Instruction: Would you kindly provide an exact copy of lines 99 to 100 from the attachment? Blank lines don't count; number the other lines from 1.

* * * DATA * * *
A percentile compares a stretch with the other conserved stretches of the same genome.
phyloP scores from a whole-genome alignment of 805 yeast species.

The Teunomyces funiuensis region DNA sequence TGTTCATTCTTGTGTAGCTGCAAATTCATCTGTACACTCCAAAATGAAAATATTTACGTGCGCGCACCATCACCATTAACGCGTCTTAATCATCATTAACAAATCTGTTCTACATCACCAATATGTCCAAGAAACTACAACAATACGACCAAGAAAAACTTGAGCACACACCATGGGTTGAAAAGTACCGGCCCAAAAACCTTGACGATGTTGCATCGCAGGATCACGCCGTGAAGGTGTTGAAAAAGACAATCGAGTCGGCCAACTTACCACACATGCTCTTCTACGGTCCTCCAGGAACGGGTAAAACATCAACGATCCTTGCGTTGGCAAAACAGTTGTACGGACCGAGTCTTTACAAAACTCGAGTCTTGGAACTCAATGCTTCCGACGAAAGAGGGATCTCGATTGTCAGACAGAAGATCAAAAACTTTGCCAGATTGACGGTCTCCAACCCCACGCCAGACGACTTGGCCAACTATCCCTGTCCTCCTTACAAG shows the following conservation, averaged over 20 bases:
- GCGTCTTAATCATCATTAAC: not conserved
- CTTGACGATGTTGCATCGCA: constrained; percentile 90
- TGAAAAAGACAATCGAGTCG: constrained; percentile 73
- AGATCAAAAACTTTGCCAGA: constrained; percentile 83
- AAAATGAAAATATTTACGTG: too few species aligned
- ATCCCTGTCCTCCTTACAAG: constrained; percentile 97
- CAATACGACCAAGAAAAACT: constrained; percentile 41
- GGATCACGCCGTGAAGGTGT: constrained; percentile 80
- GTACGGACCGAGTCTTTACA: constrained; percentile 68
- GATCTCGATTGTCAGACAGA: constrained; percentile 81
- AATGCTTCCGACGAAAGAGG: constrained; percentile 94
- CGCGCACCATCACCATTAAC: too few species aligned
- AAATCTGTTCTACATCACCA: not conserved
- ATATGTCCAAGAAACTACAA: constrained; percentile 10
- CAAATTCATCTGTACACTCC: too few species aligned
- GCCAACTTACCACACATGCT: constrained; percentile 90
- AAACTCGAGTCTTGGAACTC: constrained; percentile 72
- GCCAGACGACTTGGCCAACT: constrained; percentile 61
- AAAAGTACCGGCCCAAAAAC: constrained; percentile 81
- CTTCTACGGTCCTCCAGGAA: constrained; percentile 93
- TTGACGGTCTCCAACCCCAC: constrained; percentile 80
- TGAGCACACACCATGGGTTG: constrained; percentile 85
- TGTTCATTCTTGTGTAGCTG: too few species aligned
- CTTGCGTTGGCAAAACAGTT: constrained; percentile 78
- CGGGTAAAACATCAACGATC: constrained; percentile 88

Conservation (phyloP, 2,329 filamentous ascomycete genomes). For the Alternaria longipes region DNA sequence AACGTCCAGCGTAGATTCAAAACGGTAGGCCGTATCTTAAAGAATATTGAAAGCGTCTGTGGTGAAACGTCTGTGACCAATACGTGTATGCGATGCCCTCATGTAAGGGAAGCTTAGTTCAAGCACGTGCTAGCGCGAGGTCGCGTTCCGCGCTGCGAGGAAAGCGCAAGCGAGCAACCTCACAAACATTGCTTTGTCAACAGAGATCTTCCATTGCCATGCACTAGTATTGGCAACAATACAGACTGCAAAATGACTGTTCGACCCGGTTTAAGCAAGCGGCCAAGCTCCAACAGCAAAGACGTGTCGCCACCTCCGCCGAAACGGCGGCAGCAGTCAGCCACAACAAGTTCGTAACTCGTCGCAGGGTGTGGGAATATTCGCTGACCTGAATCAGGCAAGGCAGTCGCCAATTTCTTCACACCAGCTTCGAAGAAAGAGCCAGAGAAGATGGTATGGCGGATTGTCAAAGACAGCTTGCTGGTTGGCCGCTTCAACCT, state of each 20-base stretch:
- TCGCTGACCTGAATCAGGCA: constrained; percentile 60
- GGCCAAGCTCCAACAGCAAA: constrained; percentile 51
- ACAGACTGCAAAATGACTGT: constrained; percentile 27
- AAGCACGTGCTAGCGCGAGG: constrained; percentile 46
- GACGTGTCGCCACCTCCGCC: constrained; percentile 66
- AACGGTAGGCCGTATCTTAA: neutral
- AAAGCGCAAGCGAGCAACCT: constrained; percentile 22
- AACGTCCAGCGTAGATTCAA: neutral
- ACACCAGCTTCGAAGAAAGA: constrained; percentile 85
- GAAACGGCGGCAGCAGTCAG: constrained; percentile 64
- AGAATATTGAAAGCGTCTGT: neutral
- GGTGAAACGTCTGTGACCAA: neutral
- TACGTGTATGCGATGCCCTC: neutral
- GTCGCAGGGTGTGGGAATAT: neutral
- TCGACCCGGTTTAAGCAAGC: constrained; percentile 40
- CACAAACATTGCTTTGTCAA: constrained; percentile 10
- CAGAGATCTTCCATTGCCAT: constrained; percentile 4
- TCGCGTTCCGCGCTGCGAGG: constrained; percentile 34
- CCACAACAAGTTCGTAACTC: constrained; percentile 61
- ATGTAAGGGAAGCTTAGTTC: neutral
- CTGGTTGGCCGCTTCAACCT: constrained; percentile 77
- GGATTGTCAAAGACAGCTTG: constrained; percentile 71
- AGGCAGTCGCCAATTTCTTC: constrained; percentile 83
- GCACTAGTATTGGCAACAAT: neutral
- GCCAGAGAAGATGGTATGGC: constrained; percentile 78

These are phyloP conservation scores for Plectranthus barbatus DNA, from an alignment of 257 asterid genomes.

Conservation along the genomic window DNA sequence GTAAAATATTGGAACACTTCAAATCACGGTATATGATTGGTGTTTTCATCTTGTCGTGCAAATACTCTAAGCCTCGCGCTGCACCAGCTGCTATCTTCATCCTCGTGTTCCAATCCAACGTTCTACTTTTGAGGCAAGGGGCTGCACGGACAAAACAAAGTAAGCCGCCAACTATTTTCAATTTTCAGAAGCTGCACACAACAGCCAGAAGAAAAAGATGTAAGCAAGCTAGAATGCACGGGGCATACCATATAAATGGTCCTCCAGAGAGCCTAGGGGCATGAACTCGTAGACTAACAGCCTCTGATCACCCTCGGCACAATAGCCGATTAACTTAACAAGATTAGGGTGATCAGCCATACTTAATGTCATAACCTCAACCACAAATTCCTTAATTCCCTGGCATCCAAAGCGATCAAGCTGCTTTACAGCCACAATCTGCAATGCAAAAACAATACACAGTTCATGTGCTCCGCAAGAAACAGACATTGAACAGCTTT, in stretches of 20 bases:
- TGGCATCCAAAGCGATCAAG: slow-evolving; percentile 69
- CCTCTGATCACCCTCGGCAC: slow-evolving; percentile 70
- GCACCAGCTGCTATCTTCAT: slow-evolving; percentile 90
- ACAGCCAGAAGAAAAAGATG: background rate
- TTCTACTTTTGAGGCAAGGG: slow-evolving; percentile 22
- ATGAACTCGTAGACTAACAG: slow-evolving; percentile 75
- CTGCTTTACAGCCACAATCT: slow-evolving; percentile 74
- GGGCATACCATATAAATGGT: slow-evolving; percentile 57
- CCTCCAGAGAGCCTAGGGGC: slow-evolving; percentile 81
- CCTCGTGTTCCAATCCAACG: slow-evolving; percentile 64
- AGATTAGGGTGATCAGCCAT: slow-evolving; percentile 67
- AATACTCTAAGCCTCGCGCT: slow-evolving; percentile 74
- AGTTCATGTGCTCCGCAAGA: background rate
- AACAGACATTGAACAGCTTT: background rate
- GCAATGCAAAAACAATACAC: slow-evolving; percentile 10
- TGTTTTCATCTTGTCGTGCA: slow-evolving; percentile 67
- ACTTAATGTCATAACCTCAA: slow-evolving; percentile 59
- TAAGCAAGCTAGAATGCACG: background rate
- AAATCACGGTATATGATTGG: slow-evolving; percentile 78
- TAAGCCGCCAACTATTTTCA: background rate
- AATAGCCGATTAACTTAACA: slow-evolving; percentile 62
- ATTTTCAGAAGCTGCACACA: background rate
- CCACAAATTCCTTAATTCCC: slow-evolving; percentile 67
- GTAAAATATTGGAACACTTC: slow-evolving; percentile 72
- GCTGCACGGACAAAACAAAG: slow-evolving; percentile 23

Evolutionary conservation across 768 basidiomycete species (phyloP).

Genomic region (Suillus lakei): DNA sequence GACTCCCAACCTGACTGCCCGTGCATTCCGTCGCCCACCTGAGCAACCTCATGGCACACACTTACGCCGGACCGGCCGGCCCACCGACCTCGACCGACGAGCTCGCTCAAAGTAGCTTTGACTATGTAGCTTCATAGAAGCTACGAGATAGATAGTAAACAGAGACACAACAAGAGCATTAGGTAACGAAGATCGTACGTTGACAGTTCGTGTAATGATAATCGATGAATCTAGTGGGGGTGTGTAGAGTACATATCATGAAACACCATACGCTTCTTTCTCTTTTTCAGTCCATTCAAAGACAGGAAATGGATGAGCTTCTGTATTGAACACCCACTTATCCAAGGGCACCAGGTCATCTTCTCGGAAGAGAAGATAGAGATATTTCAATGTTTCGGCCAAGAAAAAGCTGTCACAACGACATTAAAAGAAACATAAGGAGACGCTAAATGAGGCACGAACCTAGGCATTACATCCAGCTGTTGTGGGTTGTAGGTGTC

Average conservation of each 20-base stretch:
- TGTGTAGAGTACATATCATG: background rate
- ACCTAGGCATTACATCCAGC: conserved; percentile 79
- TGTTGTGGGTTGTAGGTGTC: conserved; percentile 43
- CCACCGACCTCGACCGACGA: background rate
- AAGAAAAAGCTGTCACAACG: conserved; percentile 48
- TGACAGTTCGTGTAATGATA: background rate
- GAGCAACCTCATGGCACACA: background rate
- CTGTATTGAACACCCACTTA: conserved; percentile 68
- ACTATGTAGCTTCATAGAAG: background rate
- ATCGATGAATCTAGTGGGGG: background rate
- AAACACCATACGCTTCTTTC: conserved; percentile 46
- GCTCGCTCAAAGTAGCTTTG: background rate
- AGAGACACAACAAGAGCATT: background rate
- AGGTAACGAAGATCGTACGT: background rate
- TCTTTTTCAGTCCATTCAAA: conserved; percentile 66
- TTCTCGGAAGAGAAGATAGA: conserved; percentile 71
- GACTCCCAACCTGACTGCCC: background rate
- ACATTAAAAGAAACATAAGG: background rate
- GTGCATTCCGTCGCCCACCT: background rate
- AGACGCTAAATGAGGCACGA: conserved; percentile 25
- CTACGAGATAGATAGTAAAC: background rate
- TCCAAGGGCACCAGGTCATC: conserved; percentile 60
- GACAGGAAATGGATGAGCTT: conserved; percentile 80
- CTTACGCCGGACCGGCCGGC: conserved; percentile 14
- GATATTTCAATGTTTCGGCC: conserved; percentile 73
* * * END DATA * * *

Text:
- TCTTTTTCAGTCCATTCAAA: conserved; percentile 66
- TTCTCGGAAGAGAAGATAGA: conserved; percentile 71